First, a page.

By Joseph Sunde
As church attendance continues to decline across the West, many have lamented the spiritual and social side effects, namely a weakening of civil society and the fabric of community life. What’s less discussed, however, is the economic impact of such a decline.
In a new study published by Cardus, Dr. Michael Wood Daly of the University of Toronto explores this very thing, researching the “economic value” of ten Toronto congregations, and finding “a cumulative estimated economic impact of approximately $45 million,” based on a combined budget of only $10 million. The study refers to this as the “halo effect,” noting the church’s value to the community, whether through social capital, community services, or physical resources and infrastructure.
The research builds on an existing framework from a pilot study done in 2010 by Partners for Sacred Spaces and the University of Pennsylvania, which resulted in similar findings. Focusing on 12 congregations, the Pennsylvania study found an economic contribution of roughly $52 million, concluding that local congregations can “now be viewed as critical economic catalysts.” Both studies evaluated a range of variables in the seven key categories, including (1) open space, (2) direct spending, (3) education, (4) magnet effect, (5) individual impacts, (6) community development, and (7) social capital and care.
From the latest study:
With minor revisions, intended to reflect Canadian culture, society, and economy; as well as methodological changes suggested by the Philadelphia research team in light of their own initial findings, the project studied economic impact in the same seven broad areas. Data was collected through interviews and self-reporting made by senior clergy, lead administrators, and key lay leaders. When the modified value matrix was applied to the data, a cumulative estimated economic impact of approximately $45 million was revealed.
…The study concludes that, as in the United States, local congregations in the city of Toronto can be viewed as critical economic catalysts. They serve as economic engines that not only support local economies but also contribute to the common good of all. Results of this initial phase suggest that economic valuation of local congregations is possible within the Canadian context and that findings are comparable to those in the Philadelphia pilot study. Finally, subsequent study and further refinements in methodology are expected to offer further validation, and potentially lead to more streamlined means of helping congregations assess their own “Halo Effect.”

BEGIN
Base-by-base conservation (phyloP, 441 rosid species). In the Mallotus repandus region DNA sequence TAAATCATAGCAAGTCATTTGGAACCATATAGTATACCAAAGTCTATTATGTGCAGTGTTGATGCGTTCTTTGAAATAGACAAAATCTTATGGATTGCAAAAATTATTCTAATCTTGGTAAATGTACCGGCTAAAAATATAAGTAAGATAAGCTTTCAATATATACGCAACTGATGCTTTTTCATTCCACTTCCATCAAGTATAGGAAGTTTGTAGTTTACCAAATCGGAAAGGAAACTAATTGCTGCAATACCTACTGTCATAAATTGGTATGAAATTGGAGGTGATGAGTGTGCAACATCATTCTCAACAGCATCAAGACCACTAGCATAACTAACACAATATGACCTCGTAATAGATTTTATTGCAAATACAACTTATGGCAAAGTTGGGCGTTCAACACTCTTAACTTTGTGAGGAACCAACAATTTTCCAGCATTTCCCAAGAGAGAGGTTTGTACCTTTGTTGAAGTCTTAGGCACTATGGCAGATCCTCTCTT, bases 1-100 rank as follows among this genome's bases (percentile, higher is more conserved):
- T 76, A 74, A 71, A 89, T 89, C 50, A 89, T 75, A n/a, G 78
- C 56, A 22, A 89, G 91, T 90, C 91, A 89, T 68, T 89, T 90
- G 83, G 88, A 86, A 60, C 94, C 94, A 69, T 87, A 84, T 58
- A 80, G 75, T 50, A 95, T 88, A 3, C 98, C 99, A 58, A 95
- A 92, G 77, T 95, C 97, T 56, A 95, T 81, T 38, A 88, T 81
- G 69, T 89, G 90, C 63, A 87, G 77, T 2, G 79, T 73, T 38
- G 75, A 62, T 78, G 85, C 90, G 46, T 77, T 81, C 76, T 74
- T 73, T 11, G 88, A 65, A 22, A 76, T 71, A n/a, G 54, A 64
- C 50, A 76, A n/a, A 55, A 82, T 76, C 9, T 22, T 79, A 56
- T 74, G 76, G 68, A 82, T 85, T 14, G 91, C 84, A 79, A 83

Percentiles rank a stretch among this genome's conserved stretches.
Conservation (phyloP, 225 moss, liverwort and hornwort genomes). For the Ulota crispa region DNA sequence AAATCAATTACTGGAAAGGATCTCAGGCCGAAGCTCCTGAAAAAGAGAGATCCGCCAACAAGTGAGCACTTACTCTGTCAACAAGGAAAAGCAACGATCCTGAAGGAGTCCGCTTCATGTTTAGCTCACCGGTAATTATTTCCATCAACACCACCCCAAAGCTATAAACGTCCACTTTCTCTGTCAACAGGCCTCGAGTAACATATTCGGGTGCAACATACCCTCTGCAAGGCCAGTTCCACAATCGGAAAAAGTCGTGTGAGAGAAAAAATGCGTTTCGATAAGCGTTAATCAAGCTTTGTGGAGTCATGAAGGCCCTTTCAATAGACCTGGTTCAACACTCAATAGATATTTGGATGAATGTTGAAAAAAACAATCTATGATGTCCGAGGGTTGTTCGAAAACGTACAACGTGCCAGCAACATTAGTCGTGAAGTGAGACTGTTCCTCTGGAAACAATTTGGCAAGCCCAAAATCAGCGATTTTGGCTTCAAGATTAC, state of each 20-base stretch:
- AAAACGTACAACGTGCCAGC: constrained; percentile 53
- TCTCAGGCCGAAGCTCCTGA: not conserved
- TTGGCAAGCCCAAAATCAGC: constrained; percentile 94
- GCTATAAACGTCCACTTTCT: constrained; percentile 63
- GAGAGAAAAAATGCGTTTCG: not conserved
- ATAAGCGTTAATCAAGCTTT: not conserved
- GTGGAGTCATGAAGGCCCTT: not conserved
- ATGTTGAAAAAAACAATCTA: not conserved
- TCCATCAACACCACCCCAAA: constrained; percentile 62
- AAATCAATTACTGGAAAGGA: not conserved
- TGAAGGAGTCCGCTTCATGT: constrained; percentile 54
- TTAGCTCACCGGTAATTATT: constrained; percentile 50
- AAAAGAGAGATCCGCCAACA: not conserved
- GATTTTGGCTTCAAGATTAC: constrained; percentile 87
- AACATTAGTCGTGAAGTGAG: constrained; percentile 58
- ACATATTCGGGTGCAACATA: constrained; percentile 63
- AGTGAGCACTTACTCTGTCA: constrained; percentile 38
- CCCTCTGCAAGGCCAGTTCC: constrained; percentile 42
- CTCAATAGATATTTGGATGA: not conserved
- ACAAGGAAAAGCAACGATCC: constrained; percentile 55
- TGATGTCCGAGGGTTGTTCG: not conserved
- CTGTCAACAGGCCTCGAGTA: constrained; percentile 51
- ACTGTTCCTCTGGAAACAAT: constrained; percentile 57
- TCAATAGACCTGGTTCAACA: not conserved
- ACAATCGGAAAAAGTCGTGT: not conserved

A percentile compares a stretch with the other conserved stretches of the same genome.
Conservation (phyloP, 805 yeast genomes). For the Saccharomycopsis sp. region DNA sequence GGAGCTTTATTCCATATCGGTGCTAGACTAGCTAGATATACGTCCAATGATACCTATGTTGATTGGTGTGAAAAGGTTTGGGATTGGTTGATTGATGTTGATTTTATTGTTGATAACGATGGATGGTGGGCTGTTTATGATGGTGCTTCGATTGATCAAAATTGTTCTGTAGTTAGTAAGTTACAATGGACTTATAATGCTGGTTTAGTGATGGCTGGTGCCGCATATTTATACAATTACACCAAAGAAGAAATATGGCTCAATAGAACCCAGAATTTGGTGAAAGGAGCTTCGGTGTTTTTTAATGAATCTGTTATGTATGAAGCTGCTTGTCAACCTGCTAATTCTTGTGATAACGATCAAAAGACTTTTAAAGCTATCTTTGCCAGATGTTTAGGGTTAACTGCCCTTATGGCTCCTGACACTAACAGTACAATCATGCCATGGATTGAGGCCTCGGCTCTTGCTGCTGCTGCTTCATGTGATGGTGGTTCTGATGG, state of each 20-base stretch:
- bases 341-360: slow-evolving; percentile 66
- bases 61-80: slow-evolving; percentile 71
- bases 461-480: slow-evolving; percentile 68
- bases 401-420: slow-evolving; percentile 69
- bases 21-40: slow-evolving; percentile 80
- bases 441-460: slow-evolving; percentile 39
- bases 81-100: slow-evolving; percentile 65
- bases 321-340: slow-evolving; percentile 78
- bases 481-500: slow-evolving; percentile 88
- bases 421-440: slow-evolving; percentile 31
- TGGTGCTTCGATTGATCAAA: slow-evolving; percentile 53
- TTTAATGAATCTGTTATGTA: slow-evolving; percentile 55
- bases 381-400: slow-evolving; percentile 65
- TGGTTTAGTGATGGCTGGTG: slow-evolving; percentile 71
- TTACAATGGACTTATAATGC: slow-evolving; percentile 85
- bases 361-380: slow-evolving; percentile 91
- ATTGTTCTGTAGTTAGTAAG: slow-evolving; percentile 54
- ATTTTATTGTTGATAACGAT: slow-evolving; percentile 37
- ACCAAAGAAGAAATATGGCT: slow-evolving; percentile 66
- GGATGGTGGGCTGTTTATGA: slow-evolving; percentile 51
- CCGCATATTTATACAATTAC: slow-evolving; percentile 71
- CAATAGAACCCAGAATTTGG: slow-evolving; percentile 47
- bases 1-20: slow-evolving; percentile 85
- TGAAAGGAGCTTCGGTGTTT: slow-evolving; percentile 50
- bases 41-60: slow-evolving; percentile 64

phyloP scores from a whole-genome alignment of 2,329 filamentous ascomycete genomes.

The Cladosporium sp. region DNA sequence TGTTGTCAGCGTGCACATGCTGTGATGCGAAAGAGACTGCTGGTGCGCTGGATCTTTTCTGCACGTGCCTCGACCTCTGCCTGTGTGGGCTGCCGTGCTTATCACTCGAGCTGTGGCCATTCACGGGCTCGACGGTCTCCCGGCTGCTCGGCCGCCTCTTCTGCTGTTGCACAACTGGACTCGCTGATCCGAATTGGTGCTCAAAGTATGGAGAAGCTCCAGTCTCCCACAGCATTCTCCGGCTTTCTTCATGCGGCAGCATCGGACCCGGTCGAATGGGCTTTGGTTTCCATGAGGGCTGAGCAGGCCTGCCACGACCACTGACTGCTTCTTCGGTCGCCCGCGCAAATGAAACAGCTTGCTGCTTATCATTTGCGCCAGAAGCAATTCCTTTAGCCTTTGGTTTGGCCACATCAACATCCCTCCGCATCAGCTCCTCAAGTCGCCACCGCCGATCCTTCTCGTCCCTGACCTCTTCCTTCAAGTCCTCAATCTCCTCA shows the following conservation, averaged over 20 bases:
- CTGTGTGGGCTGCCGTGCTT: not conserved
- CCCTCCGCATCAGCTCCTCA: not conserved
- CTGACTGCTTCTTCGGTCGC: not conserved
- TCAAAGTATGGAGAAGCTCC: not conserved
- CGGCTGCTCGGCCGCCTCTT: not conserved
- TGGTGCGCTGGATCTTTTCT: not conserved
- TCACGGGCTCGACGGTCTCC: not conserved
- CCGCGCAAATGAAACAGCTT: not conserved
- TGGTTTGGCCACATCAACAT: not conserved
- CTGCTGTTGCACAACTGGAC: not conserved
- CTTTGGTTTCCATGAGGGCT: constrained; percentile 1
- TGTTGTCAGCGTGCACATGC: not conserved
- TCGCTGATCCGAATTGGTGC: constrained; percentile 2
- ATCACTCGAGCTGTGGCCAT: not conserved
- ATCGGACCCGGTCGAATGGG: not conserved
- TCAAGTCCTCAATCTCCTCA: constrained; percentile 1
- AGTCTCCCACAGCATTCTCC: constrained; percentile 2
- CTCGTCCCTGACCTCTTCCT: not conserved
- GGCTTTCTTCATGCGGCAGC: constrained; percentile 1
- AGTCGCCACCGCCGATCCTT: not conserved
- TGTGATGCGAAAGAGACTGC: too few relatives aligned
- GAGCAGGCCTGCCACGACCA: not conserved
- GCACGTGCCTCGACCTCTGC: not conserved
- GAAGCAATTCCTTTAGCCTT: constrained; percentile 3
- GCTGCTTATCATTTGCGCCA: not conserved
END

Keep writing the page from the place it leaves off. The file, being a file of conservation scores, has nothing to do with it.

Notably, in the Toronto study, “individual impact” was the greatest value add, having a Halo Effect of over $22 million. The category that aims to measure a church’s impact on areas like suicide prevention, employment assistance, crime prevention, helping end substance abuse, counseling, education, immigration assimilation, and so on.
In any discussion of such effects, however, though the observable metrics are encouraging, it’s important to note that any results are bound to be limited. The “balance sheet” side of the economic value is one thing — and it surely gives us a hint — but the church also transforms the economic landscape through the deeper, longer-term spiritual development that runs before and beyond all of this. It’s true that local churches are taking immediate and tangible economic burdens off business and municipal budgets. But they are also planting seeds for these communities to have the human capital and spiritual wherewithal to engage in the economic sphere.
As the researchers fully realize, the paper is limited in its scope, and the results show that we have much more to learn. “This report outlines the need for such a quantitative tool in the Canadian context, methodology employed, values ascribed, limitations of the study, findings, and conclusions.”
Read the full thing here.